Journal for the creation of the Prodigialis Robot – Day 6

It works!

So, I’ve been working on getting the kill switch working, and today, after much deliberation, I have! I required quite a bit of forum talk and plenty of reading with no small amount of breadboarding involved, but I have the kill switch working!

Simply, it was first off bad wiring and then second a bad jumper cable after I got the wiring sorted out.

I was reading over an Arduino projects book I got from the library looking for solutions to features I thought would be fun to implement and followed the wiring they used for buttons. I wired up a breadboard with a simple, no-arduino-involved solution that instead of transfering the power through the button to the Arduino it transferred the power to an LED. You can see the wiring here:

Breadboard for kill switch

Basically the power comes from the source and then feeds into the right side of the button (the red wire.) Negative is also connected and the negative side of the LED and the negative side of the button (after feeding through a 10kOhm resistor) connect to that. When the button is pressed the power comes through the button and into the Blue wire. Normally, this would be going to pin 2 on the Arduino, but in this case, as it was an experiment, it is going to the LED. The power passes through a 1kOhm resistor (to protect the LED. Always, always, always have a resistor between power and your LED) and then powers the LED.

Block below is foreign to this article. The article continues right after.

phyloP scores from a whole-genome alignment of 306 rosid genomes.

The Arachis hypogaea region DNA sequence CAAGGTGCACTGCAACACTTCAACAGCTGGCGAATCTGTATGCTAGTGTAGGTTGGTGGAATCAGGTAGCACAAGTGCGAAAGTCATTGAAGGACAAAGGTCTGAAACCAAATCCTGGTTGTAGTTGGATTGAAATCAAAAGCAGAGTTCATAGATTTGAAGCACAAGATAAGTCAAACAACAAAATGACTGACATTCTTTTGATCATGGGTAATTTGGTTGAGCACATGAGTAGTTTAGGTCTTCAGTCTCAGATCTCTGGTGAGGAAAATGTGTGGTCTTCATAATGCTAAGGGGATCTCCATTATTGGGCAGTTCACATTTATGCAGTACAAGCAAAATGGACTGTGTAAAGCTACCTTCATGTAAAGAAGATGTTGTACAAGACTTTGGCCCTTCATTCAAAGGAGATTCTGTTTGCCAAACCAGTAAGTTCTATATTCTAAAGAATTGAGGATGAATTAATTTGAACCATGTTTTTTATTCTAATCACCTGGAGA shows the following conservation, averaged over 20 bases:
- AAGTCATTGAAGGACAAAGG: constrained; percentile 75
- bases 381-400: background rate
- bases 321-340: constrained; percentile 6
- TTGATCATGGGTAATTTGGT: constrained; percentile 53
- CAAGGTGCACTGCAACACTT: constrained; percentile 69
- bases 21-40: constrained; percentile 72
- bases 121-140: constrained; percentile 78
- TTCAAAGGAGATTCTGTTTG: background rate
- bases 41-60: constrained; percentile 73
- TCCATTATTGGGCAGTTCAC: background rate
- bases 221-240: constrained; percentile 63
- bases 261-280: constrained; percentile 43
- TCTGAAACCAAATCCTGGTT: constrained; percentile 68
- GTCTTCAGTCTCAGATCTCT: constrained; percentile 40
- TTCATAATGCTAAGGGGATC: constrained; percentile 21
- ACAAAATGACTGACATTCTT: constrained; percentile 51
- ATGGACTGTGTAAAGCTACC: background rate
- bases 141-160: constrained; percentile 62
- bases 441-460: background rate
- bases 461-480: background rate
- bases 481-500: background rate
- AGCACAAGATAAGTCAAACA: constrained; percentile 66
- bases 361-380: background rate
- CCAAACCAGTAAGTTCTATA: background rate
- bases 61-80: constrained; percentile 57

So onwards with the project! I wired up the Arduino with this new configuration and it ran great! Now I can just push a button and have my robot stop, without having to mess with the power cord, and I can move on with the next part of this project, the programming for the comparison of distance.

Basically what I want to do is make it so that the robot, when it detects an object close enough, turns first to the right and then to the left, getting measurements both times. It then compares the values and whichever side is farther away (larger value), head towards. So I wrote up some code, which is really very simple if you understand the basics, but it doesn’t work right now. If I upload that software to the Arduino the robot spins one way, then very slowly the other and loops that way forever, with the kill switch having no effect. I’m going to keep working at fixing this error, but for now the kill-switch software is stable and the distance detect is most definitely not.

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